With around 500 firms sending out promotional messages or calling up for bill payment reminders, the domestic call centre market is seen growing 33 percent per year, says leading global market research and analytics firm IDC.

This apart, the domestic call centre industry, now estimated at $1.62 billion, will also evolve into a third party outsourcing relationships from the existing model where such work is largely done by companies themselves.

"This implies that rather than merely running isolated processes for customers, business process outsourcers would also engage more deeply to identify and transform core business processes to add greater market value in the creation and delivery of end products and services," IDC said.

The industry currently offers a wide range of services from customer care to research. Banking, financial services and insurance segment contributes the lion’s share of 37 percent to revenues, followed by telecom accounting for 25 percent.

Other verticals such as services for energy utilities and companies in food, auto, aerospace, consumer durables and government contribute 17 percent to the revenues, while travel trade segment contributes 8 percent.

“The domestic business process outsourcing (BPO) market shows promise of growth, especially in such verticals like banking, financial services and insurance segment and telecom in the short term,” says Arpan Gupta, a senior analyst with IDC India.

“The concern areas for the industry that services overseas customers -- such as rupee-dollar volatility, rising infrastructure costs in Tier-I cities, over-dependence on North American and European markets -- are expected to have minimal impact on the domestic sector."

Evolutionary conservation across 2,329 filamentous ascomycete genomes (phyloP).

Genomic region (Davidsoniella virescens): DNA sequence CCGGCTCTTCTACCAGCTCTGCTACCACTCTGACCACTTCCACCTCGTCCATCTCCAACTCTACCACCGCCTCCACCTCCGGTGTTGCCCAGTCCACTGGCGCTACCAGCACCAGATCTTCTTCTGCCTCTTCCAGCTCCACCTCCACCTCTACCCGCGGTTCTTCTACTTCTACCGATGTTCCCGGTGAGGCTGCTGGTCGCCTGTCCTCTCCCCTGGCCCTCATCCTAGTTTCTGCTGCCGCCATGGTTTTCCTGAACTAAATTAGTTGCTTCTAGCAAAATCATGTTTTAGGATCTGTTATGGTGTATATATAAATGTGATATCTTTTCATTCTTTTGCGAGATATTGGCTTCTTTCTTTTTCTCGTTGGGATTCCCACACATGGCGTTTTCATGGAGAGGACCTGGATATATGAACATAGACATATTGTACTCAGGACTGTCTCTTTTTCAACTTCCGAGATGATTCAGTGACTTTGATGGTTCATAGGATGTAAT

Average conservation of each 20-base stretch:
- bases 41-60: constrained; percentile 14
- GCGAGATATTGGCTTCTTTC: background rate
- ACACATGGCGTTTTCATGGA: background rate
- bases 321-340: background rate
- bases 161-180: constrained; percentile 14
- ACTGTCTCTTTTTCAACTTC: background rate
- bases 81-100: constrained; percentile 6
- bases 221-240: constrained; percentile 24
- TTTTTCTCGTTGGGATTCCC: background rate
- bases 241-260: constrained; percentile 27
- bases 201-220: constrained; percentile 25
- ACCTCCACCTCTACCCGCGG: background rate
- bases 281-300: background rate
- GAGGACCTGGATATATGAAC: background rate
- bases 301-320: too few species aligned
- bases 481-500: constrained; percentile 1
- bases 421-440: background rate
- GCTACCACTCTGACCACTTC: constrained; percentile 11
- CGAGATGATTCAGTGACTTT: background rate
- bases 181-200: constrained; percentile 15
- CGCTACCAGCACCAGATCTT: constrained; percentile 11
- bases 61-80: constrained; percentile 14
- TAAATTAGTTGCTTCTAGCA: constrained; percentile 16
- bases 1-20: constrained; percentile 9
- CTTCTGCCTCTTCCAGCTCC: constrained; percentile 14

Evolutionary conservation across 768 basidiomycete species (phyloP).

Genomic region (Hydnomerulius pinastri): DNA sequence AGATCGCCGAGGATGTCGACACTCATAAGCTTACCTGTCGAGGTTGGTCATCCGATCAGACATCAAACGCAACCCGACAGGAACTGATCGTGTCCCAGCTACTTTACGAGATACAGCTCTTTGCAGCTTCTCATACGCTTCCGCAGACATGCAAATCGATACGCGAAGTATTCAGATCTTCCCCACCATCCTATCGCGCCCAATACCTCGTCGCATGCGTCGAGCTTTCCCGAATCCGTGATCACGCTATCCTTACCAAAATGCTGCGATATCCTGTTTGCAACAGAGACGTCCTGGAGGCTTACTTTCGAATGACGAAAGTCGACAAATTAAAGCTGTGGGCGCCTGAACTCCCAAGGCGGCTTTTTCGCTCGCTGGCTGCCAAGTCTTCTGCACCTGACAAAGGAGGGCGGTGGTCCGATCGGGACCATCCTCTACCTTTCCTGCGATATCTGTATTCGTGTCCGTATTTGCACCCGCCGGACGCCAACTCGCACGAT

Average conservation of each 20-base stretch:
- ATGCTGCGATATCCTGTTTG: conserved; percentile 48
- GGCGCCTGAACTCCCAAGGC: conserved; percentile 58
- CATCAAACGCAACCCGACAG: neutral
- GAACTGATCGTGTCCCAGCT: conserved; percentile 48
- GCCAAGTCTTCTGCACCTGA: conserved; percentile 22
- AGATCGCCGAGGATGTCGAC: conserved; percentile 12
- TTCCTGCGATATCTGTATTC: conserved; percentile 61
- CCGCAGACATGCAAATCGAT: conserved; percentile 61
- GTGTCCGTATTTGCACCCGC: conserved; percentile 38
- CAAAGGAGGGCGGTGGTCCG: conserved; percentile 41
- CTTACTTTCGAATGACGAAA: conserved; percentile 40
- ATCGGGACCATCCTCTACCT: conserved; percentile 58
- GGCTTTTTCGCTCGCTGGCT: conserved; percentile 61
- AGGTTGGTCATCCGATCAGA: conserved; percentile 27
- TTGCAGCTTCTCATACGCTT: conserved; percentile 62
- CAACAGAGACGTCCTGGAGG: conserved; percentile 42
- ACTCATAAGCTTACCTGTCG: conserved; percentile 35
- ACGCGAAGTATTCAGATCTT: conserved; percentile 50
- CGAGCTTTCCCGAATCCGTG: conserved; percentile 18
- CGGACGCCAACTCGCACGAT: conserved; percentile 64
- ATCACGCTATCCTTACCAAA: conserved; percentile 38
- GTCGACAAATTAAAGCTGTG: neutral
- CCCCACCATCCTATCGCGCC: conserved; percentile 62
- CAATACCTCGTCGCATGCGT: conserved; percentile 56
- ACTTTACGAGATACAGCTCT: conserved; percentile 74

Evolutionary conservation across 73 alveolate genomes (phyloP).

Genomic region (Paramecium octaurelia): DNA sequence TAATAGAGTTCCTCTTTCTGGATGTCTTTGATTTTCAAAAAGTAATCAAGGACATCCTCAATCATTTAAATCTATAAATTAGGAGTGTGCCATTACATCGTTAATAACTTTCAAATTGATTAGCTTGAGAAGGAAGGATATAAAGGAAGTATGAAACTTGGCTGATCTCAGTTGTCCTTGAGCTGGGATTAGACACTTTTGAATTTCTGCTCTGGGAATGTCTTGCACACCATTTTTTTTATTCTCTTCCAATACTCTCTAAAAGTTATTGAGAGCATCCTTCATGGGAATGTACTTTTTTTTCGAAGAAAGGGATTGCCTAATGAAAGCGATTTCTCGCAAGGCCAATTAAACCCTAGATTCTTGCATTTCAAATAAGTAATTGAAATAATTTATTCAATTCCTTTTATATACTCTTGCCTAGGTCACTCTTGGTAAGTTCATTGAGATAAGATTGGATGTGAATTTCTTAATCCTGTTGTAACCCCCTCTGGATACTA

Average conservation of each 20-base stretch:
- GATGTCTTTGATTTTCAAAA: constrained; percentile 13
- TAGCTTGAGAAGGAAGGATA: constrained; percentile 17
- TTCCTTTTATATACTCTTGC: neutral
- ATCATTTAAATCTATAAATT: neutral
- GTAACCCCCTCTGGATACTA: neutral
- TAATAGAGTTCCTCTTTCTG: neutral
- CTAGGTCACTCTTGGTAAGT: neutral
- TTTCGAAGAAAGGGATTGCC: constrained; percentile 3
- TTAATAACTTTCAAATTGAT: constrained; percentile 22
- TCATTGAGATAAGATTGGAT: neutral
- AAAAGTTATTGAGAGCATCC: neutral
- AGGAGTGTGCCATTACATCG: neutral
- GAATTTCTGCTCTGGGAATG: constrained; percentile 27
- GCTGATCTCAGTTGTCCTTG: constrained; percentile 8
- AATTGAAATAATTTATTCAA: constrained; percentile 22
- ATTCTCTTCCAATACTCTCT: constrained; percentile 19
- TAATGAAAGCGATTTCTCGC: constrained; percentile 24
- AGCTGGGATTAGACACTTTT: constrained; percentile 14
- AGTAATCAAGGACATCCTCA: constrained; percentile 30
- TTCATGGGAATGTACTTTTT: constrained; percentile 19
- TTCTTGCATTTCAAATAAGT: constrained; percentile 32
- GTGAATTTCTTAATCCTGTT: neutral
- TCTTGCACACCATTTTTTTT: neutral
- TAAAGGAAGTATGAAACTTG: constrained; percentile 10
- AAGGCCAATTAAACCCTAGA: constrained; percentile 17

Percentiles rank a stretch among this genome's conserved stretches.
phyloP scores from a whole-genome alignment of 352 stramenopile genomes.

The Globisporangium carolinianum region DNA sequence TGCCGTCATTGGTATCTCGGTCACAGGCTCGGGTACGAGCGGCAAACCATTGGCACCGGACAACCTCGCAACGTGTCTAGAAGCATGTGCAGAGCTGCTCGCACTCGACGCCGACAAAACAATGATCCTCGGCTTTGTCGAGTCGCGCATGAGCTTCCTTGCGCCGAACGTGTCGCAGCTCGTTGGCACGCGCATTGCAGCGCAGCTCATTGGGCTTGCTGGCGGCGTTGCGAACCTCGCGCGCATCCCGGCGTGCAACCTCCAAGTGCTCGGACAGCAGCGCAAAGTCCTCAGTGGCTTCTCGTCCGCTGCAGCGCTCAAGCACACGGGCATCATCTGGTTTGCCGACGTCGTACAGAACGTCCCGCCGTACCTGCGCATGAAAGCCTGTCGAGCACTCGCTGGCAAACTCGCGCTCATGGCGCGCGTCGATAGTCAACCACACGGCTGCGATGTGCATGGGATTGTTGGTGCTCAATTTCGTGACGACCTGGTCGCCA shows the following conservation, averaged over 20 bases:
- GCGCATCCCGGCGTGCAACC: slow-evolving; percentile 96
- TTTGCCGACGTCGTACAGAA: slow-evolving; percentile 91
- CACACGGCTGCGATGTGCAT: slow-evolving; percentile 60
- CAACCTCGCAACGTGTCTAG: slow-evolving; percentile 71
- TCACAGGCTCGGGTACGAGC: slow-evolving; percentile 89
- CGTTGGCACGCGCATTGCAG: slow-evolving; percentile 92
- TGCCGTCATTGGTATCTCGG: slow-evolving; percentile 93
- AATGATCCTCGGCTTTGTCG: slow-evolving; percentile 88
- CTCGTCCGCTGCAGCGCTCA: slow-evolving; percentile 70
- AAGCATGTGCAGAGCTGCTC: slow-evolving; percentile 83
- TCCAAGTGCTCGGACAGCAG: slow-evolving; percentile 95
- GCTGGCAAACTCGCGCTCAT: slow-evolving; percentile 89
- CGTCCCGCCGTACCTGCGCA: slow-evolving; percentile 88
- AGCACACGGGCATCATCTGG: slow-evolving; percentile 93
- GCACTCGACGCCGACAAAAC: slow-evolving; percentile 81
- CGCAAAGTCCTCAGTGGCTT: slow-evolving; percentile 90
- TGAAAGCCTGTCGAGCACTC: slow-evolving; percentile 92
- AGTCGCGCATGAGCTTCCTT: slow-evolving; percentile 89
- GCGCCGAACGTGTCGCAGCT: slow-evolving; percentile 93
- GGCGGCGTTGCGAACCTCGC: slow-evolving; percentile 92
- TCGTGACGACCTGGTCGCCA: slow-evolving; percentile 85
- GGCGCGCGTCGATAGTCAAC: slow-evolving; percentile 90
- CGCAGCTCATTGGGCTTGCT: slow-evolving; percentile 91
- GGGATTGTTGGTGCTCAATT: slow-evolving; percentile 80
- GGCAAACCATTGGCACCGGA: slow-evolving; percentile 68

Once some mega outsourcing deals come through and players start offering more services in regional languages, the industry will be able to achieve the growth target over $6.8 billion over the next five years.

Non-English call centres in Tier-II and Tier-III centres, providing services to telecom and aviation sectors at a lower cost will add to the growing industry, said the report.

However, higher training costs in such cities and lack of availability of an adequate talent pool continues to be an area of concern for players, the report added.

Voice processes in the Indian domestic BPO market contribute 55 percent to the overall domestic revenues while non-voice market makes up the rest.

“As the industry enhances focus on Human Resource Outsourcing (HRO), Legal Process Outsourcing (LPO), billing and high-end analytics, the BPO market would see a gradual shift from Voice processes to non-Voice processes,” said Gupta.

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